This article was submitted by Aaron Pollyea. I find it relevant since we want to encourage more people to play Star Trek adventures RPG.
I wanted to write about this because I’ve heard people worrying about getting into games if they don’t have all the rule books, or after having a crappy experience with an online game.
I think all of us people who are gamers have encountered gatekeeping at some point or another in our lives. It’s when one person, or a group, sets unreachable or unrealistic standards for entry into their group. It’s generally a way for a group to maintain either a self-assured sense of correctness or to limit entry into their hobby by newcomers who haven’t invested the time or money they have into it.
My first experience with it was at a Battletech game when I was maybe 12. I owned the old Battletech boxset that had cardboard cutouts of the ‘Mechs. I had played against myself and my friend Steve tons of times. We probably played hundreds of games in the first years after discovering Battletech. I absolutely loved the game and the bare lore that had been released for it in those early days. I remember being so excited that I had saved up spare change enough to buy the old Davion sourcebook, I read through that dozens of times. Then I got to go to a game store in South Bend Indiana with my Dad because I’d heard indirectly about a regular game happening.
I packed up my box set and House Davion book, my dice, and was really excited to play against different people to experience the game in a new way. I can’t even remember the name of the game store anymore, but Dad dropped me off and said he’d be back in a couple of hours. He was probably going to the airport to watch airplanes while I got to geek out.
There was a big gaming table, maps laid out, actual BattleMech minis from Ral Partha, and a half dozen players all older than me. Looking back they probably were late high school or early college age. I went up to the table, my boxset in hand, and introduced myself. A couple of the guys were really nice, asked me about my favorite House, etc. But as soon as I opened the box and they saw I didn’t have metal minis hiding in there, that’s when it all went to shit. “Nope, we don’t use cardboard here. If you don’t have minis, you can’t play.” So, I pleaded, begged to borrow minis, asked if I could stand by the table to watch.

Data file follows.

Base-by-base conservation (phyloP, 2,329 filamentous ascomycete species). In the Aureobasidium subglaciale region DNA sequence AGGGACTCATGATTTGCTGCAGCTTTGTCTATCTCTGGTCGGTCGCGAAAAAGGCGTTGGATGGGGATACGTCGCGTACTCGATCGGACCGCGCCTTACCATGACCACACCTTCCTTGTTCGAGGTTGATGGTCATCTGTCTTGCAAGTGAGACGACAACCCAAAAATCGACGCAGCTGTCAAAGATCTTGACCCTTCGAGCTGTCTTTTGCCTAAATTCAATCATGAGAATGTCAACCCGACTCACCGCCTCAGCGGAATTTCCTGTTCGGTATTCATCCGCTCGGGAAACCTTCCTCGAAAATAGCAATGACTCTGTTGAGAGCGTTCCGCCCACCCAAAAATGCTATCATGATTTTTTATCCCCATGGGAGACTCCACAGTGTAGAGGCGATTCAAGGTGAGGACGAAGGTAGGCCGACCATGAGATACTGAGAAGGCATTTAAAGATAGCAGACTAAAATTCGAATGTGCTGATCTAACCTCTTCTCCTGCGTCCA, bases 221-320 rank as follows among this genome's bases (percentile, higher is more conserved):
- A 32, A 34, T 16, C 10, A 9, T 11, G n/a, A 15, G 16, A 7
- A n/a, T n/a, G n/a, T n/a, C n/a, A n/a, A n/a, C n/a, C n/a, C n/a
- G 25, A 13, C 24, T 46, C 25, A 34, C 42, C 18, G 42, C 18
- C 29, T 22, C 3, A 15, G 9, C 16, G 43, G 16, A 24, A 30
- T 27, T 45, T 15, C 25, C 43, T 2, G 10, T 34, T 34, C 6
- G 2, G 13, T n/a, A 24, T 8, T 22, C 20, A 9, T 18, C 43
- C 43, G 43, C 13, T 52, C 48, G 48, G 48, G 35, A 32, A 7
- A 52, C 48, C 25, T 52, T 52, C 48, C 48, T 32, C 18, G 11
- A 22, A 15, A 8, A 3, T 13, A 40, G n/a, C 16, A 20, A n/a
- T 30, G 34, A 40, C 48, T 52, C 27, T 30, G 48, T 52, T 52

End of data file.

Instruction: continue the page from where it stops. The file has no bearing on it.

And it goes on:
Nope. Get outta here kid, you aren’t worth our time.
I sat at a table by a comic book stand for two hours waiting for my Dad to come back. It was a time before cell phones, so it wasn’t like I could just tell him to come to get me early since jackasses said they didn’t want a dorky kid with a lot of love for the game they also loved around. Dad bought me a mini that day when he picked me up, a Banshee (I later painted it jet black with neon green highlights) that I still have in my collection.
We all start somewhere, and every beginner is going to need help.
Since then, every game that I am a part of, every hobby, I make damn sure I welcome new people who don’t have anything like the experience or money invested I do. We all start somewhere, and every beginner is going to need help. Ignoring them, excluding them, refusing to help just means you’re shooting yourself in the foot because your hobby isn’t going to grow. Even veteran gamers, man, if they get a rule wrong you don’t harass them or treat them like garbage…you help them out because in the end you made dumb mistakes too.
For the longest time in Battletech, I thought that an LRM 20 used 20 rounds of ammo, so if a ‘Mech had only 6 shots from a ton of ammo, it only fired 6 rounds. Who knows why? Maybe those early rule books weren’t super clear, maybe I had interpreted something entirely wrong because of how something else worked. I couldn’t tell you now, all I can say is that a guy at my local gaming store, later on, told me that I was wrong, and here was how it worked. It was dumb and I’m glad someone took the time to explain it.
All of this is to say that you should always welcome people into your group, don’t exclude them. Help them grow and develop and don’t ignore or fail to address mistakes they make because then they can’t grow and become the best part of the hobby they can be. Always remember that you started off being as prone to messing up as they are. Grow your group and hobby, expect it to change and adapt as it does. And as it does you’ll see things in your hobby that you haven’t experienced before because there are new perspectives at the table.
Just remember folks, there are people out there who want to see their hobby grow. You’ll find them. Infinite Diversity in Infinite Combinations, am I right?